Hypnotherapy is a type of talking therapy that can be used to treat mental health conditions. Many people find that Hypnotherapy is an effective intervention when trying to relieve symptoms of mental illness.

There are many different types of talking therapy. Therefore, it is important to consider your choices. This article provides some key areas worth knowing in regards to Hypnotherapy.

Hypnotherapy typically involves a close relationship between therapist and patient

What is Hypnotherapy?

Hypnotherapy: Hypnotherapy is a form of therapy that uses hypnosis in an attempt to treat a condition. Hypnotherapy normally involves an individual being in a deeply relaxed state. The therapy also uses focused attention and concentration to induce a heightened state of awareness. This allows the patient to focus on specific thoughts or factors. Hypnotherapy will commonly involve suggestion therapy, which allows a person to be more inclined to changing behaviours (including pain management). It can also be used to explore causes of a condition or symptom. This may include events that have been hidden in an individual’s unconscious memory.

1. Hypnotherapy involves the patient being put into a trance-like state

The first thing to be aware of is that Hypnotherapy involves a patient being put into a trance-like state. The purpose of this is that it puts the patient into a state of heightened awareness. This allows a person to recall past events, whilst also making them more open to a therapist’s suggestions or commands.

2. The evidence is largely good!

Hypnotherapy is a very well-studied subject area. Hypnotherapy’s effect on multiple mental health conditions has been researched, with the evidence widely pointing to Hypnotherapy being seen as effective.

It is most-suited to trauma-based conditions, with research finding that Hypnotherapy is effective in treating a situation where a person needs to overcome a traumatic event or experience [1].

Hypnotherapy can also be effective in treating Somatic Disorders, bad and harmful habits, and phobias among other conditions.

3. Society’s depiction of Hypnotherapy is not accurate

Unfortunately, many people associate hypnosis with some form of brainwashing or a person bringing another person under their control. This is mainly due to how hypnosis is portrayed in the media.

In reality, Hypnotherapy is a very calm procedure that involves a person being treated for a mental health condition, rather than being used as some sort of weapon against an enemy.

Hypnotherapy has also been criticised by some individuals in the psychiatric industry, with some even suggesting hypnotherapy is a form of pseudoscience [2].

4. However, hypnosis is poorly regulated

Just as an added note to the above, it is important to state that Hypnotherapy is poorly regulated – with practically anyone capable of claiming to be qualified to conduct hypnosis. But it is crucial to only select a qualified hypnotist that has good experience and reviews.

While unlikely, there is always the possibility that someone with a hidden agenda could be masquerading as a specialist in hypnosis – with brainwashing possible.

A person also needs to be brought out of hypnosis in a careful way, which an amateur may not know how to do.

5. Hypnotherapy can open doors for further treatments

While hypnotherapy can be an excellent form of treatment for mental health conditions in its own right – it can also pave the way for further treatment.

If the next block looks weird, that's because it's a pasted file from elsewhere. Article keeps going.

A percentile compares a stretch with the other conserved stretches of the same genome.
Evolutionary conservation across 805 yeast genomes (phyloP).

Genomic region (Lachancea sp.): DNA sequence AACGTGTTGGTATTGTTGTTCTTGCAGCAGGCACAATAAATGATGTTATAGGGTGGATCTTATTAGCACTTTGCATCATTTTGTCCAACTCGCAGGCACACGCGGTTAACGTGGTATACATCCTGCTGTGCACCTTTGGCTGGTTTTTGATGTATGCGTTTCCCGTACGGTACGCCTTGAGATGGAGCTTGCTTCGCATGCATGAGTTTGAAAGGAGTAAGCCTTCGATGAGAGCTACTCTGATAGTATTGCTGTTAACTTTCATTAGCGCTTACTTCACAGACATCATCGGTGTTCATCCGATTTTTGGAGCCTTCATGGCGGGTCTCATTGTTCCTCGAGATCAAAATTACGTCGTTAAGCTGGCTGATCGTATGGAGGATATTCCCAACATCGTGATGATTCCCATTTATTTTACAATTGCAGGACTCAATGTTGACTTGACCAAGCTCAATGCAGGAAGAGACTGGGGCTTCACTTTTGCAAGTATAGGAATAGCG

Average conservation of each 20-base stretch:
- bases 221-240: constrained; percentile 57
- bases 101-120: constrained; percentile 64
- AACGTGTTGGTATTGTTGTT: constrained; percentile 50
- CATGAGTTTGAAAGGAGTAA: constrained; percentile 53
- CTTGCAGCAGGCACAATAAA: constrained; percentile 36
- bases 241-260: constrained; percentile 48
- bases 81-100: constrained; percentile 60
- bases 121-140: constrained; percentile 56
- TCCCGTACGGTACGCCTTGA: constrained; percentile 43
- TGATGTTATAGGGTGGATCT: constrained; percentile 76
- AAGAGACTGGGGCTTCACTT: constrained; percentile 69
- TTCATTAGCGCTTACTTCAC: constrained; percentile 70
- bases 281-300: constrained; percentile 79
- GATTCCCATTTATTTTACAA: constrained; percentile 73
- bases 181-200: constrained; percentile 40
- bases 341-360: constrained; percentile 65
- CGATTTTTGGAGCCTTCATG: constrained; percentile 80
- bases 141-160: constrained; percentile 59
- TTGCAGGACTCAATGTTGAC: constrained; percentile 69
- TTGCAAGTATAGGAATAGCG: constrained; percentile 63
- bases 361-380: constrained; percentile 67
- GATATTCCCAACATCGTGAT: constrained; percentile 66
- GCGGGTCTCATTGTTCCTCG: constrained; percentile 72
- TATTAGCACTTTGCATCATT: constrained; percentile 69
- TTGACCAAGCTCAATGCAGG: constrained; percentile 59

For instance, if a person had been feeling low or depressed for some time but didn’t know why, hypnotherapy can help to bring to light what is causing the issues. The therapist may then believe that those particular issues can be treated through a different type of therapy.

In this sense, hypnotherapy can act as a conduit – as it helps to direct a person into a form of therapy that can be highly-suitable for them.

Hypnotherapy is always conducted on a 1-to-1 basis

6. Hypnotherapy takes time to work

While hypnotherapy isn’t typically a type of therapy that would need to take place over several months in order to work, it is still a gradual process – and not something that can be fixed overnight.

Expect sessions to take place for a few weeks, as this is how long it can take to get to the root of the problems facing a patient. This form of therapy will only end when the patient believes their symptoms have been relieved.

7. Hypnotherapy isn’t always suitable

While hynotherapy can treat many conditions, it is important to state that hypnotherapy isn’t always suitable. When a person is going through a psychotic episode, hypnotherapy can actually worsen their condition.

But if a person is in a mental health crisis, hypnotherapy can help them to calm down and stabilise their mind. But as mentioned above, it isn’t something that can help in every situation under the sun.

8. Hypnotherapy requires a strong patient-therapist bond

Many people are concerned about what they might say while they are hypnotised. As a result, they may try to resist hypnosis a bit – which can have a negative impact on success levels of hypnotherapy.

But it is important to note that what is said will always be kept between the patient and the therapist. The therapist won’t judge the patient. Instead, they are there to try and work effectively with their patient to find a solution to the problems that are facing the patient.

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[1] Shakibaei, F., Harandi, A., Gholamrezaei, A., Samoei, R. & Salehi, P. (2008). Hypnotherapy in Management of Pain and Reexperiencing of Trauma in Burn Patients. International Journal of Clinical and Experimental Hypnosis. 26 (2), p185-197.

[2] Hilgard, E. R. (1971). Hypnotic Phenomena: The Struggle for Scientific Acceptance: Modern experiments are bringing hypnotic phenomena out of the fringe area of pseudoscience into the domain of normal psychological science. American Scientist. 59 (5), p567-577.